Confession Time

A few weeks ago, I posted an article about dealing with criticism as a writer.

I was supposed to post this article a week after that, but at the last minute I chickened out and went with a different topic.

I’ve scrapped or delayed plenty of blog posts in the past, but this is the first post that I’ve been genuinely afraid of publishing.

Being an author means that I spend quite a lot of time behind a screen. I feel safe when I’m alone—or rather—I feel safe being “anonymous”.

I mean sure, you know who I am. I’ve written article after article for the last couple years about my journey through life as a writer.

But at the end of the day, my posts are planned. Edited. I share what I’m comfortable sharing, and I hide everything else.

But today’s post is different.

I can’t talk about dealing with criticism as a writer without being more vulnerable than I’d like to be, which is why I planned to abandon this post and never look back.

Obviously, I’m not going through with that plan, but I would have if I didn’t feel like I was supposed to share this and step out of my cozy little comfort zone.

The Facts

There are people who won’t like me or my writing.

In fact, there are already people who don’t like me and my writing. And how do I know that? 

Well, because they said so.

Either to my face, in a book review, or through other forms of social media.

As I mentioned in part one of this series, I’m a fairly sensitive person, so I can’t say I enjoy receiving criticism—even if it’s constructive.

I recently discovered that part of the reason I have so much trouble listening to criticism is because I don’t always know what to do with it.

When people criticize me or my writing, questions clutter my mind and make it difficult to focus on the criticism.

Should I accept the criticism as truth, or reject it as a lie? How exactly should I react the criticism? How does the person giving the criticism want me to react? What will happen if I make the wrong decision about how to respond? Does the person dislike me, or is it just my writing?

Acting Professional

Constructive criticism is especially hard for me to deal with because it’s usually given to me by someone who I admire or respect. And as a professional author, I have a desire to always act professional. Or at least, my own personal definition of professional.

My definition of “acting professional” is being someone who keeps calm in every situation and finds solutions to problems. Someone who works hard, doesn’t make mistakes, works well with other people, and always produces quality content.

And you may notice that nowhere in my definition of “acting professional” does it say anything about suddenly starting to cry just because someone is trying to help you improve your skills.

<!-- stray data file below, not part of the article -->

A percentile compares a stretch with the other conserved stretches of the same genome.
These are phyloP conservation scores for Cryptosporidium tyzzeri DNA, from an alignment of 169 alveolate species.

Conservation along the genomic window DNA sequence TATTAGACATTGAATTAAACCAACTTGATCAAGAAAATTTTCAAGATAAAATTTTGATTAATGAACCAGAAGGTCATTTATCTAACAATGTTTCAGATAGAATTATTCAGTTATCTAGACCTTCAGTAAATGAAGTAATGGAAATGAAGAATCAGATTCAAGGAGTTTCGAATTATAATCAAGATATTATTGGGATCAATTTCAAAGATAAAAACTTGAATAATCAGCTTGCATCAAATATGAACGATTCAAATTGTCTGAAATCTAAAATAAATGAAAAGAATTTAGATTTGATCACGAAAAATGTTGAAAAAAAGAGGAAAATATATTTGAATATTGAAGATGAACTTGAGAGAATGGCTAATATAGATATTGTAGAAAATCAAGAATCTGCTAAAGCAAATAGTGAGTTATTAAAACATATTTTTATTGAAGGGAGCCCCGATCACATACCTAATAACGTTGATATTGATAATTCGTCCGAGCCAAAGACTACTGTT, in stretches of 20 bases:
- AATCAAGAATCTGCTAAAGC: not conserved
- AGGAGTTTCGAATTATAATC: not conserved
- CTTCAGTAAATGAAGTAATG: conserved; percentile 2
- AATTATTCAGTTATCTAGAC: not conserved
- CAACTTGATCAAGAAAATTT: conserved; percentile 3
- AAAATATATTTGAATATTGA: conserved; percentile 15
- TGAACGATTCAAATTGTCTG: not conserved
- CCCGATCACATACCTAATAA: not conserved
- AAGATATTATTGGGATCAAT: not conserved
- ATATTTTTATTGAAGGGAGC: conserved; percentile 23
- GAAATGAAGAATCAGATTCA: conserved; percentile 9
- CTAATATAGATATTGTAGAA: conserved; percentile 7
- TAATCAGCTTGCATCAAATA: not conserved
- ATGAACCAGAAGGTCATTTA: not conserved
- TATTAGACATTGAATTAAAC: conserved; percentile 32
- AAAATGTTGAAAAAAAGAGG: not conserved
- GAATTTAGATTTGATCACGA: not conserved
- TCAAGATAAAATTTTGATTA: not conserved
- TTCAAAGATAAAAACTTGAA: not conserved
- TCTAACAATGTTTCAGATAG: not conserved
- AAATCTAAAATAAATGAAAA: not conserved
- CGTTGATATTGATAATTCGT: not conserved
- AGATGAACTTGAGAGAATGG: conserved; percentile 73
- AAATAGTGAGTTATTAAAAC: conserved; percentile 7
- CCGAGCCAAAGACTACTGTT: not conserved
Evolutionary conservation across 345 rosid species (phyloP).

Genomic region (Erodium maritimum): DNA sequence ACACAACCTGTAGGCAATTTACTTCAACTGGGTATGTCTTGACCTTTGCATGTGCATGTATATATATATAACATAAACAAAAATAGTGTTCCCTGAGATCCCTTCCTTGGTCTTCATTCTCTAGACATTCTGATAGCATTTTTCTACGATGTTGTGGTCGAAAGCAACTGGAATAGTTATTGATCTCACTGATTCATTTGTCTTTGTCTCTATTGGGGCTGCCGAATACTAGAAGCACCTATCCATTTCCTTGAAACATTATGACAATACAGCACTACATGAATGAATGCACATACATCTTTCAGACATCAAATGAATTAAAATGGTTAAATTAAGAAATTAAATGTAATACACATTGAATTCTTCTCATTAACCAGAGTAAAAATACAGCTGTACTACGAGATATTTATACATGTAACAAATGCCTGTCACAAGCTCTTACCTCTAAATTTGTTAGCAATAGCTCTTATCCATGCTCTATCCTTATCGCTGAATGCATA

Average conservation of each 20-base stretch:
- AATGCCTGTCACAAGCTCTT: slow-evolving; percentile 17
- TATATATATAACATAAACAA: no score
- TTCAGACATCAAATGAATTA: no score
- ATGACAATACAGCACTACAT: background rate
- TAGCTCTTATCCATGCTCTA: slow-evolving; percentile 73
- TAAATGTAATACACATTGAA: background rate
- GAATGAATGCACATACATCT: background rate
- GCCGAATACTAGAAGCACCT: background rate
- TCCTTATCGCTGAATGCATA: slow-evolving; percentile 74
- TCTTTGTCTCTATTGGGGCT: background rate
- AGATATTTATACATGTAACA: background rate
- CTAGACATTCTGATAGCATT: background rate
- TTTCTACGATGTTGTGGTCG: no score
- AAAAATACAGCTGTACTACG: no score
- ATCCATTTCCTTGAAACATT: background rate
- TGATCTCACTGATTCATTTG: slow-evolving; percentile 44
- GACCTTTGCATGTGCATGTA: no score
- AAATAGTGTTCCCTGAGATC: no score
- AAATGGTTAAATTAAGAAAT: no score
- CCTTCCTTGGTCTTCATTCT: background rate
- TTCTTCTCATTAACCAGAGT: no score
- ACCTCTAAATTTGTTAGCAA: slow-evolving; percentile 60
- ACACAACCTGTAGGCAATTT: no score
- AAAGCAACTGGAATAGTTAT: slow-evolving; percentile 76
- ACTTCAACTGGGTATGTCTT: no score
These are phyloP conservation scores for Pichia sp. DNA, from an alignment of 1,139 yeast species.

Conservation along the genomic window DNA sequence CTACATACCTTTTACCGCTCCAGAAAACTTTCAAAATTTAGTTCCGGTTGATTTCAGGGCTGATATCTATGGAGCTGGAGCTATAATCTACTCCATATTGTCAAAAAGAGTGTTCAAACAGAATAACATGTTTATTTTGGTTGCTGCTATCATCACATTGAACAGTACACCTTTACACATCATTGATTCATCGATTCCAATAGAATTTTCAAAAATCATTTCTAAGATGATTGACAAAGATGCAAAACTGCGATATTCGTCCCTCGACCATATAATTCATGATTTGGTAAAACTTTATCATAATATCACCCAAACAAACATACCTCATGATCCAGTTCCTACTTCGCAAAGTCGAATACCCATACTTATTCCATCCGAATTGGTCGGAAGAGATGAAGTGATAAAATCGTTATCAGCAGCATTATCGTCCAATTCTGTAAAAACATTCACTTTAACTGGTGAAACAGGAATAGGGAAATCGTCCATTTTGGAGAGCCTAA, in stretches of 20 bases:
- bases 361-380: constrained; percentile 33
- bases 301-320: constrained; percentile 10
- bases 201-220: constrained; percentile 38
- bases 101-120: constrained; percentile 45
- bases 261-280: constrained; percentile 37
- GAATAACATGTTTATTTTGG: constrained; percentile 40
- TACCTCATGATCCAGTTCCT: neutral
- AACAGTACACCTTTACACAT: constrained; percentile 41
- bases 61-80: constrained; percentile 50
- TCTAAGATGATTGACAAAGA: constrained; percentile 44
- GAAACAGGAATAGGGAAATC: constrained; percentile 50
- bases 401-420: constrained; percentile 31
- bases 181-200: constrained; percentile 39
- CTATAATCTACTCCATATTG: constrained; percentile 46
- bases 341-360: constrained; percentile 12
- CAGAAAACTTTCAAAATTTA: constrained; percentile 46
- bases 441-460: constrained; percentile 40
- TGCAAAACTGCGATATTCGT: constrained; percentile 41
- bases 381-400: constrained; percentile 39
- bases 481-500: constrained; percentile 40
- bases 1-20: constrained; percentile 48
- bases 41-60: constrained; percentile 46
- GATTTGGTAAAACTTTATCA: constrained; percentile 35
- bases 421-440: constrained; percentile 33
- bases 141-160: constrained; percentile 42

But that’s what usually happens to me. 

I can completely agree with everything that a person is saying, be appreciative, and determined to use their advice to improve my work—and still find myself tearing up despite my best efforts not to.

So then, on top of feeling lost about how to respond to the criticism, I also feel the shame and embarrassment of crying in front of someone whose only goal is to help me succeed.

But why do I feel that shame and embarrassment? 

As far as I can remember, nobody has ever made me feel bad about responding to their criticism with tears. 

At least…nobody but me.

In fact, looking at this whole mess objectively, I can reasonably say that I’m the problem here. 

If there are any standards that I don’t live up to, then they’re all standards of my own making since I’m the one who decided on my own definition of “acting professional” in the first place.

It’s self-sabotage at its finest.

Strange Defenses Against Criticism

So…why? Why do I set fire to my confidence with high or unrealistic expectations? 

Why am I my own worst critic?

As strange as it may sound, tearing myself down acts as a sort of defense mechanism.

You see, the thought process behind this is that, if I’m critical enough—or rather—mean enough to myself, then I should be able to deal with any criticism or insults thrown my way, because what other people say won’t be nearly as hurtful as what I already say to myself.

Right?

Well, not really. I already admitted that I cry even when someone is being nice about their criticism, and genuinely trying to help me.

So what if my attempts at “protecting myself” are actually doing more harm than good?

What if instead of making me more resistant to constructive and destructive comments, it’s making me more vulnerable to them?

Catapulting boulders at a castle wall won’t make the wall stronger. The more boulders I throw, the more the wall will crack and crumble until it finally collapses. 

And a castle without walls won’t protect its residents against an attack.

So instead of flinging boulders and knocking the walls down, what if I grab some bricks and cement and build them up?

Rebuilding Walls

God doesn’t say that I’m unprofessional. But do you know what He does say? That I was made in His image, and that He has good works for me to accomplish (Ephesians 2:10).

There are plenty of people outside my castle walls that are throwing stones and boulders. Instead of joining them and destroying myself from the inside out, I should be fortifying the walls and building up my counter defenses.

And reading God’s word and finding out what He thinks about me and my writing, is the perfect place to start.

Before You Go…

What is one way that you sabotage yourself?

Let me know in the comments.

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